On April 24, 2014, the American Bar Association Standing Committee on Ethics and Professional Responsibility issued Formal Opinion 466 – Lawyer Reviewing Juror’s Internet Presence. In the opinion, the Committee considered the following question:
“Whether a lawyer who represents a client in a matter that will be tried to a jury may review the jurors’ or potential jurors’ presence on the Internet leading up to and during trial, and , if so, what ethical obligations the lawyer might have regarding information discovered during the review.”
The Committee formally opined that:
Unless limited by law or court order, a lawyer may review a juror’s or potential juror’s Internet presence, which may include postings by the juror or potential juror in advance of and during a trial, but may not communicate directly or through another with a juror or potential juror.
A lawyer may not, either personally or through another, send an access request to a juror’s electronic social media. An access request is a communication to a juror asking the juror for information that the juror has not made public and that would be the type of ex parte communication prohibited by Model Rule 3.5(b).
The fact that a juror or a potential juror may become aware that a lawyer is reviewing his Internet presence when a network setting notifies the juror of such does not constitute a communication from the lawyer in violation of Rule 3.5(b).
In the course of reviewing a juror’s or potential juror’s Internet presence, if a lawyer discovers evidence of juror or potential juror misconduct that is criminal or fraudulent, the lawyer must take reasonable remedial measures including, if necessary, disclosure to the tribunal.
More simply stated, using Facebook as an example, a lawyer can look at the juror’s Facebook page before and during trial, but cannot seek to “friend” the juror. The former would not be an improper communication with a juror, the latter would be. Further, if the juror’s Facebook page evidences juror or potential juror misconduct that is criminal or fraudulent, the lawyer must disclose same to the court.
In an interesting opinion, the Committee noted the “strong public interest in identifying jurors who might be tainted by improper bias or prejudice” and the equally strong public policy “in preventing jurors from being approached ex parte by the parties to the case”. The Committee stated that in today’s “Internet-saturated” world, the line between properly investigating jurors and improperly communicating with them is “increasingly blurred.” With the opinion, the Committee sought to clarify where that line is.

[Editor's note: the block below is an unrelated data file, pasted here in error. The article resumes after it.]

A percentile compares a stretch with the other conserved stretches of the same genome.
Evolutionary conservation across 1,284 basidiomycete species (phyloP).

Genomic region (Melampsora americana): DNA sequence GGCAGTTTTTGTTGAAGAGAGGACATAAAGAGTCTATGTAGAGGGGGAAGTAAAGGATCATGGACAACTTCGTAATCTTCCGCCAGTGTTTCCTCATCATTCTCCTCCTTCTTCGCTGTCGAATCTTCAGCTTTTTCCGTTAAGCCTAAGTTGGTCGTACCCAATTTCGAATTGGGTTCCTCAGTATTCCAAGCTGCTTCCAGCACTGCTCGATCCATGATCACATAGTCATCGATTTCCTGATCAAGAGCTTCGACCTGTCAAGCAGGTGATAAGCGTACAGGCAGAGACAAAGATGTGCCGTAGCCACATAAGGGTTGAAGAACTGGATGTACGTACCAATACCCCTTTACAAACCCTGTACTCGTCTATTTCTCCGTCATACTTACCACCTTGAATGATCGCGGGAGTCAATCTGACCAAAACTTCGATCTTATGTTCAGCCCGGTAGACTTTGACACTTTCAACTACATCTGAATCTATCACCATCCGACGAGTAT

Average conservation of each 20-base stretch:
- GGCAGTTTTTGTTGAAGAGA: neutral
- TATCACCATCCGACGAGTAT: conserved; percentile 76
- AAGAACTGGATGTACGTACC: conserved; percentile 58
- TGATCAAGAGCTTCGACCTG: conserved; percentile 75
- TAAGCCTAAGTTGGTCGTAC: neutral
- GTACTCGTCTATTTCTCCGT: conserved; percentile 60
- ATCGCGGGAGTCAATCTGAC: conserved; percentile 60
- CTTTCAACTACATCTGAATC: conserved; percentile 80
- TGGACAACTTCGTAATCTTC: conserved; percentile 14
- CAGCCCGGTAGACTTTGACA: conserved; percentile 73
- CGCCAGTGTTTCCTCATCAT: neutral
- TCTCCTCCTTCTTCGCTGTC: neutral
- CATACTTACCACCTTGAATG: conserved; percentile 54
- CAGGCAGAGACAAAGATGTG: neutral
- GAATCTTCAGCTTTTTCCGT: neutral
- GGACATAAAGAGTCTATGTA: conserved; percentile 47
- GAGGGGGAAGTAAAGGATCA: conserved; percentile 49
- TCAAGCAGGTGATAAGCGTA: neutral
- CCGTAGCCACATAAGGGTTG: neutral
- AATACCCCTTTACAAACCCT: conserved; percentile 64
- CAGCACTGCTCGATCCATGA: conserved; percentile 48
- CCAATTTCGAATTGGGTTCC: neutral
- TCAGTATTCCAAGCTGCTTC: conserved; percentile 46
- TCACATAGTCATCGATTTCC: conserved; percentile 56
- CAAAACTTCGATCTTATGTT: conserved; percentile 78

In approving the “passive review” of a juror’s social media presence or websites, the Committee stated that “the mere act of observing that which is open to the public” is not an improper communication. By analogy, the Committee noted that “a lawyer … would not be engaging in an improper ex parte contact with a prospective juror by driving down the street where the prospective juror lives to observe the environs in order to glean publicly available information that could inform the lawyer’s jury-selection decisions.”
But, the Committee opined that sending an access request ( e.g., a Facebook “friend” request) to a juror crosses the line – it is an improper communication because it asks the juror for information that the juror has not made public.
On the issue of the obligation of a lawyer who sees evidence of juror misconduct on a juror’s social media site, the Committee drew a bright line where the juror’s misconduct is fraudulent or criminal – the lawyer must act and report the misconduct to the court. But, where the juror conduct evidenced on the social media site or website violates court instructions to the jury but does not rise to the level of criminal or fraudulent conduct, the lawyer’s obligation is less clear and not addressed by ABA Rule. The court noted:
“While any Internet postings about the case by a juror during trial may violate court instructions, the obligation of a lawyer to take action will depend on the lawyer’s assessment of those postings in light of court instructions and the elements of the crime of contempt or other applicable criminal statutes. For example, innocuous postings about jury service, such as the quality of the food served at lunch, may be contrary to judicial instructions, but fall short of conduct that would warrant the extreme response of finding a juror in criminal contempt. A lawyer’s affirmative duty to act is triggered only when the juror’s known conduct is criminal or fraudulent, including conduct that is criminally contemptuous of court instructions.”
So, according to the ABA, trial lawyers can review the Facebook, Linkedin, Twitter, Instagram, etc., pages of jurors and potential jurors in advance of, and during, trial without violating ABA ethical rules.
And well they should! Social media sites can provide a wealth of information that can be very useful in voir dire, jury selection, opening statement and closing argument. Social media postings can provide insights into a juror’s politics, prejudices and predilections, insights which can be extraordinarily valuable at trial.
In fact, in the future and perhaps even now, not conducting Internet research into jurors could be risky. In an opinion footnote, the Committee noted as follows: “While this Committee does not take a position on whether the standard of care for competent lawyer performance requires using Internet research to locate information about jurors that is relevant to the jury selection process, we are also mindful of the recent addition of Comment  to Model Rule 1.1. This comment explains that a lawyer “should keep abreast of changes in the law and its practice, including the benefits and risks associated with relevant technology.”